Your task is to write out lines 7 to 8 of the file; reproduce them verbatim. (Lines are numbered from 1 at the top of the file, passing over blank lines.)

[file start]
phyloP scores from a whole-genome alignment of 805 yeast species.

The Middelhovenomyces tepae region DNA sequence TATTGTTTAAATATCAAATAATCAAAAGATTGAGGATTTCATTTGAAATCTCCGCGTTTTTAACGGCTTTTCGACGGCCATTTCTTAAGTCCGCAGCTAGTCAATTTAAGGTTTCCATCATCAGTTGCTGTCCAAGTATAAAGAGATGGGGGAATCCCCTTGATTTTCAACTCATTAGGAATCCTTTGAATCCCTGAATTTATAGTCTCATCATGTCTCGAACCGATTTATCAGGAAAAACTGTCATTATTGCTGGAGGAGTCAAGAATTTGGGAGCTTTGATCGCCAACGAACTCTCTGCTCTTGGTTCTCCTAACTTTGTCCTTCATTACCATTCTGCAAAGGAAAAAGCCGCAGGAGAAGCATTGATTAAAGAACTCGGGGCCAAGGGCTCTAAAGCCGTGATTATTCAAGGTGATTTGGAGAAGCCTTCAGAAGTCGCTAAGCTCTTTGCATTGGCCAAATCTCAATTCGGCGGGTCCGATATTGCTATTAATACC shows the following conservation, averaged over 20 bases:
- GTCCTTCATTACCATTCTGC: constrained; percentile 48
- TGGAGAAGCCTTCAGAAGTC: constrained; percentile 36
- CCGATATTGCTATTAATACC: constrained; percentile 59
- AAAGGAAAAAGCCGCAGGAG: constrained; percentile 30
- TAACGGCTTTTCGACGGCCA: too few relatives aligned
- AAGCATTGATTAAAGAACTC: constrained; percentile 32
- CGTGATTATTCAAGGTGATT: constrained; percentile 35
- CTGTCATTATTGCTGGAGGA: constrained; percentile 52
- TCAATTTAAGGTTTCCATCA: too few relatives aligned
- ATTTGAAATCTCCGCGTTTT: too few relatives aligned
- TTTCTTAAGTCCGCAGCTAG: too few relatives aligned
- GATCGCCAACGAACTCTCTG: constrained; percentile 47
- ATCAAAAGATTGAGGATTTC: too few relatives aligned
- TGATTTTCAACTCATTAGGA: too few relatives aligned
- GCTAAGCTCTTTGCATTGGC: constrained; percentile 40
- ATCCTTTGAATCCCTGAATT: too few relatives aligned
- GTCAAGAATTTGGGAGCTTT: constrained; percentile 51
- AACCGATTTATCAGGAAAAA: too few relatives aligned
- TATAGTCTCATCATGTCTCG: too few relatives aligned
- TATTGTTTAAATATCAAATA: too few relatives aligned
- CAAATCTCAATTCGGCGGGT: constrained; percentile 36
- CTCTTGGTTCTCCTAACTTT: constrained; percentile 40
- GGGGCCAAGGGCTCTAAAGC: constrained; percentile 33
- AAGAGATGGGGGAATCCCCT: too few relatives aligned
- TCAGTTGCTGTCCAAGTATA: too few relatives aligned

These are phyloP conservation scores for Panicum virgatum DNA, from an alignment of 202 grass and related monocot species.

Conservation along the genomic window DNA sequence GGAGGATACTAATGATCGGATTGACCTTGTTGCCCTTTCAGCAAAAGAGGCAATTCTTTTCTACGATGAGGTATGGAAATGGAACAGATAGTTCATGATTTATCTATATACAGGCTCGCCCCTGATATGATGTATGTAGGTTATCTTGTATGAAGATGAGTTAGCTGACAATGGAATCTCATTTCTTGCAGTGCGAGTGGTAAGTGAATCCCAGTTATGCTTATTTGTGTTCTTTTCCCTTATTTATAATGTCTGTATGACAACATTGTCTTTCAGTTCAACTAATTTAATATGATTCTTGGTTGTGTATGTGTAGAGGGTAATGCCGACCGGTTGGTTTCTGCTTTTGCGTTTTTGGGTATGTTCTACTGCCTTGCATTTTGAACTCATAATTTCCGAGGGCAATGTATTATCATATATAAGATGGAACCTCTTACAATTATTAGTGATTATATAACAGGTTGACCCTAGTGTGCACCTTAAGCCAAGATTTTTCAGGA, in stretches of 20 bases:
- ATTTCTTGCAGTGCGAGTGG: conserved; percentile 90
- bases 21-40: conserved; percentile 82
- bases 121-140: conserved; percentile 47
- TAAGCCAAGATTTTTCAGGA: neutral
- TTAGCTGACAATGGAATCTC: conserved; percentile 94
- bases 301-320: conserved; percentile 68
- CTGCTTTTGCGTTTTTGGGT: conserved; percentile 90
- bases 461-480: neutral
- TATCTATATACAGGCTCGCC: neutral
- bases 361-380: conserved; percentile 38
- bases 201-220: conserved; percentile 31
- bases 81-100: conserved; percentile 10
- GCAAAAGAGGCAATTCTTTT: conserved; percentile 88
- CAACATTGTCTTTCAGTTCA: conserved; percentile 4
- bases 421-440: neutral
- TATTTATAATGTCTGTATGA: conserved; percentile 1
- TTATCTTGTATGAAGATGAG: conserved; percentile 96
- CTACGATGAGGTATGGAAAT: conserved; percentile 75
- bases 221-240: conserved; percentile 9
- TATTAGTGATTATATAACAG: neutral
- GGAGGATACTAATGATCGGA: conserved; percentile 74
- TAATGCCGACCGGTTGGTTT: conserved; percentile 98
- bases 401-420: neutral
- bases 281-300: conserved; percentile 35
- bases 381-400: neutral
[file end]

- TAACGGCTTTTCGACGGCCA: too few relatives aligned
- AAGCATTGATTAAAGAACTC: constrained; percentile 32